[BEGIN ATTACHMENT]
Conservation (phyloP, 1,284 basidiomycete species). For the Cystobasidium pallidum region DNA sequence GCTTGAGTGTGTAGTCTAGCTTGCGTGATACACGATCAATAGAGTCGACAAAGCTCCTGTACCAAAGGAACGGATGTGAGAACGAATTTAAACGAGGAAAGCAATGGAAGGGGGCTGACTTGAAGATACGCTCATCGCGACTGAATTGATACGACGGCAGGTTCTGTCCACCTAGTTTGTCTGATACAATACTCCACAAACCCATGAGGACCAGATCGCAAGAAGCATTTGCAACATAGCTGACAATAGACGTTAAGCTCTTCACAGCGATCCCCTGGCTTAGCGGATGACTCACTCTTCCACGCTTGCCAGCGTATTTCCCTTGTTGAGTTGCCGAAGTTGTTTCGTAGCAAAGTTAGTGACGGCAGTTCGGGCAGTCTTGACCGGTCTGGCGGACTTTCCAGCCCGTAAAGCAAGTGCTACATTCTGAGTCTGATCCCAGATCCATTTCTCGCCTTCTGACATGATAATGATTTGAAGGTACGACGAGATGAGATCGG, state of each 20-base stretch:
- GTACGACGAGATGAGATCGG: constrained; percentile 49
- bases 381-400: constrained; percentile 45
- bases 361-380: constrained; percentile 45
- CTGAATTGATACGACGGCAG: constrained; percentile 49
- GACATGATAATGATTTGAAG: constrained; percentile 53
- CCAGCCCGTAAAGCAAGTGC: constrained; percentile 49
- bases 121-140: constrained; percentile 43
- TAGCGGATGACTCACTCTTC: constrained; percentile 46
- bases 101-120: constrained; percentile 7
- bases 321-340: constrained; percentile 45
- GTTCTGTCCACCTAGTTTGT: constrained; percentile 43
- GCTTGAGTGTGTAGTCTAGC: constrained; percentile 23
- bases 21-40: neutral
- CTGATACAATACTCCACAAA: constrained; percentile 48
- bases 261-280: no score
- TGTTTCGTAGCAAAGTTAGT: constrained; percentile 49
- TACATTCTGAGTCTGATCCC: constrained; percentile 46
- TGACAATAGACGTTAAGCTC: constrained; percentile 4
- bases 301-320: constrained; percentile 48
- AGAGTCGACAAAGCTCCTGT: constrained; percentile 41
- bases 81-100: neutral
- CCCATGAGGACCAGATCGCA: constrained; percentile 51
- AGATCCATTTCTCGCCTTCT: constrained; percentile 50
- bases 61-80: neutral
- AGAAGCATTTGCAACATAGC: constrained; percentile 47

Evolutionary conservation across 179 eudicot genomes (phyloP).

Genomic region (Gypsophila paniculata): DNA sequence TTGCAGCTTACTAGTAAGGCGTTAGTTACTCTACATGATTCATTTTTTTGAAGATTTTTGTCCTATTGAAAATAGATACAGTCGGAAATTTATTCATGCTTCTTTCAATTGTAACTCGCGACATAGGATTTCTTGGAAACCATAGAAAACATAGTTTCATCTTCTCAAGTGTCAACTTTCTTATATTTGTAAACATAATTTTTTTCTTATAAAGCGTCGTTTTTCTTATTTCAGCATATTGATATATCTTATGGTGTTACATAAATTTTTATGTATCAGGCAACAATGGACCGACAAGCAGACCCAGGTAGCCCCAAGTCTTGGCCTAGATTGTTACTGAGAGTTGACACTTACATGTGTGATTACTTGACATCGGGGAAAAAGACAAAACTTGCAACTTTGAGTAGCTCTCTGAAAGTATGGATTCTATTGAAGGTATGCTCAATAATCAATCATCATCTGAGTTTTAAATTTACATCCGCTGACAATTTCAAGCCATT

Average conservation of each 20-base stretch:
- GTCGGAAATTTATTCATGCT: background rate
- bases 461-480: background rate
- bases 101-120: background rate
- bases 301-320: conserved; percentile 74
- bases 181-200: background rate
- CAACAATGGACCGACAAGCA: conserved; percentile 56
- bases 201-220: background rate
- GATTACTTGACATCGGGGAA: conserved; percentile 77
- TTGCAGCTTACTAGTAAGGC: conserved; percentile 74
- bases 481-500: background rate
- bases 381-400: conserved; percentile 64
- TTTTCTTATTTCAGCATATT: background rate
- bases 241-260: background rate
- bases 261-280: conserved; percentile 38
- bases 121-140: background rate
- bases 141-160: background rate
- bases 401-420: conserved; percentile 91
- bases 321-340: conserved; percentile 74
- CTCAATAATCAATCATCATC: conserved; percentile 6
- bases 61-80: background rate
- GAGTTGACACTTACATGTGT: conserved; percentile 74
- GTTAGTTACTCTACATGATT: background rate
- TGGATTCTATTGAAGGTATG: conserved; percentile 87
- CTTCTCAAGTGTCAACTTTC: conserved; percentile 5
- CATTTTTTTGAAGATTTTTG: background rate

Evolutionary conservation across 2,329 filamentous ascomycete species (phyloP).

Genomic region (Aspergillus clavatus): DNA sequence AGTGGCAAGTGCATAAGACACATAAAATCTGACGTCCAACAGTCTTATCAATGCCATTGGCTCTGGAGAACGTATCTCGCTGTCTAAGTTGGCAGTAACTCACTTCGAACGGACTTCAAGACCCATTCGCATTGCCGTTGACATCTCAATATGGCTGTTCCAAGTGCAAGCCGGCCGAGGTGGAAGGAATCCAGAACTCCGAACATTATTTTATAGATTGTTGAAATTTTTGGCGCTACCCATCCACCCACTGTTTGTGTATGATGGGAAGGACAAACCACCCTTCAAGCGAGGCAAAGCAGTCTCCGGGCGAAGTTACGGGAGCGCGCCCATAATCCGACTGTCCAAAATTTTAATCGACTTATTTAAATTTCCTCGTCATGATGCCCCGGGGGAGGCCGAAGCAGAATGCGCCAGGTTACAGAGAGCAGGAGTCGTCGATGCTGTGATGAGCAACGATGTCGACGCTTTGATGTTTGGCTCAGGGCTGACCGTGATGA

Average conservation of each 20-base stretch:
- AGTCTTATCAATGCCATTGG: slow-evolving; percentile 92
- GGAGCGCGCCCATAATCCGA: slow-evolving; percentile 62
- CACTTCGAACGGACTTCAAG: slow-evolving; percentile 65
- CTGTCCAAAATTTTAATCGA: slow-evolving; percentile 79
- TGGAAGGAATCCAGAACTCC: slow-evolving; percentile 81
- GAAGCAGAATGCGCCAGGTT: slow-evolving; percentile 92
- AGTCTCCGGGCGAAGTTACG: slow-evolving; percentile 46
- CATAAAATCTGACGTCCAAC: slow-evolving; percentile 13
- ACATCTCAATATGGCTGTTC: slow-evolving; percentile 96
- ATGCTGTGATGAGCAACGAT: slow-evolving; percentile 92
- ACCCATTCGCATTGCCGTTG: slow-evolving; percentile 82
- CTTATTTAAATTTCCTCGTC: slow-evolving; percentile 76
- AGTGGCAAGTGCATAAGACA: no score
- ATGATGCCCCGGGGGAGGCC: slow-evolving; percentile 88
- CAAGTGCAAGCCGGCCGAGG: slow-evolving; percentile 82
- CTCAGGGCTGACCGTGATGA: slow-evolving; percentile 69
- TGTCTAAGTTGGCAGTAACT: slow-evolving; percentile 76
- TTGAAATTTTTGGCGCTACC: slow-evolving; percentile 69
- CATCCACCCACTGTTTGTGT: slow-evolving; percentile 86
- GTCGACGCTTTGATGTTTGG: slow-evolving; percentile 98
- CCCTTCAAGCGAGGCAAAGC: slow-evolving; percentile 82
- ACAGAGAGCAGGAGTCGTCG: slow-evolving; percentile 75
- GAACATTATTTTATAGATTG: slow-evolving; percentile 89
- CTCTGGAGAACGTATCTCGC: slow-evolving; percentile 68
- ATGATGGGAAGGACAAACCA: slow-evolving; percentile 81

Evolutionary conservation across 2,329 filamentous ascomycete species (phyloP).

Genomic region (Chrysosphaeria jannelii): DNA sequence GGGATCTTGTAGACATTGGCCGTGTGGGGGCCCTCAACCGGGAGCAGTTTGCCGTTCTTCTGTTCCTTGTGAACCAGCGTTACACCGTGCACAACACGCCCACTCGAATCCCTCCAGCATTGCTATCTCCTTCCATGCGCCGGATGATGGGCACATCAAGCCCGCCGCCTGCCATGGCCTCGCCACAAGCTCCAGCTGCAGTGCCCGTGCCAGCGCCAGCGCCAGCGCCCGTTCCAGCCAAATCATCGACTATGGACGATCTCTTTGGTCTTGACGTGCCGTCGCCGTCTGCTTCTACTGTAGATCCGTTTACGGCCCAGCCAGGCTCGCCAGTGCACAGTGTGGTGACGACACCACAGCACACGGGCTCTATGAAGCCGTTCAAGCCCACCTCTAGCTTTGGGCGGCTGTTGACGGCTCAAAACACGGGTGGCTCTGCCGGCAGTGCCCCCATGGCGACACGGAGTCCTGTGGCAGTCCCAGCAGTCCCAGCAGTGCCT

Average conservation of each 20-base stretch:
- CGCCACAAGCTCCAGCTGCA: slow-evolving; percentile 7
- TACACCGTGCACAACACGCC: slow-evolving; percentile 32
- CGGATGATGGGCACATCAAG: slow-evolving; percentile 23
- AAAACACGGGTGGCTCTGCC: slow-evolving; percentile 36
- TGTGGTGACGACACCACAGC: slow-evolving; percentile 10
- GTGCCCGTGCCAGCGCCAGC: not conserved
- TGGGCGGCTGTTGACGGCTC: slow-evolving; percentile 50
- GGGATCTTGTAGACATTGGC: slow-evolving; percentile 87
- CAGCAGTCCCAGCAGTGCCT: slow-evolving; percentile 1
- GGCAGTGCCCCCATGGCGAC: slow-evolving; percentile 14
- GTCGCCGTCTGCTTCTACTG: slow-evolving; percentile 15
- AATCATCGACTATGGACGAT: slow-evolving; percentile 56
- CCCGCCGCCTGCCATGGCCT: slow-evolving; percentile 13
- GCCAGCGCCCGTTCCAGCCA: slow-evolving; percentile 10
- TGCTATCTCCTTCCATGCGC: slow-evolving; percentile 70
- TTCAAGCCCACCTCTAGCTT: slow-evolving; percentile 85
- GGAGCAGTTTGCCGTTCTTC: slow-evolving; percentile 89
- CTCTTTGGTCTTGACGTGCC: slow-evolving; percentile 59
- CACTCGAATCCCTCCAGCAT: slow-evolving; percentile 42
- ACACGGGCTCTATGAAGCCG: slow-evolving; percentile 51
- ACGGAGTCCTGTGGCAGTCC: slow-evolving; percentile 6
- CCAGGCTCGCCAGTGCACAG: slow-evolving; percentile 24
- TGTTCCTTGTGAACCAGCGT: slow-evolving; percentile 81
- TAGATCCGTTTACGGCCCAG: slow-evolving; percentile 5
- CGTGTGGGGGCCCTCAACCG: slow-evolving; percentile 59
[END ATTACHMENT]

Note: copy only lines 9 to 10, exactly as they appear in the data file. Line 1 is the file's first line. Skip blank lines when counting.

- TAGCGGATGACTCACTCTTC: constrained; percentile 46
- bases 101-120: constrained; percentile 7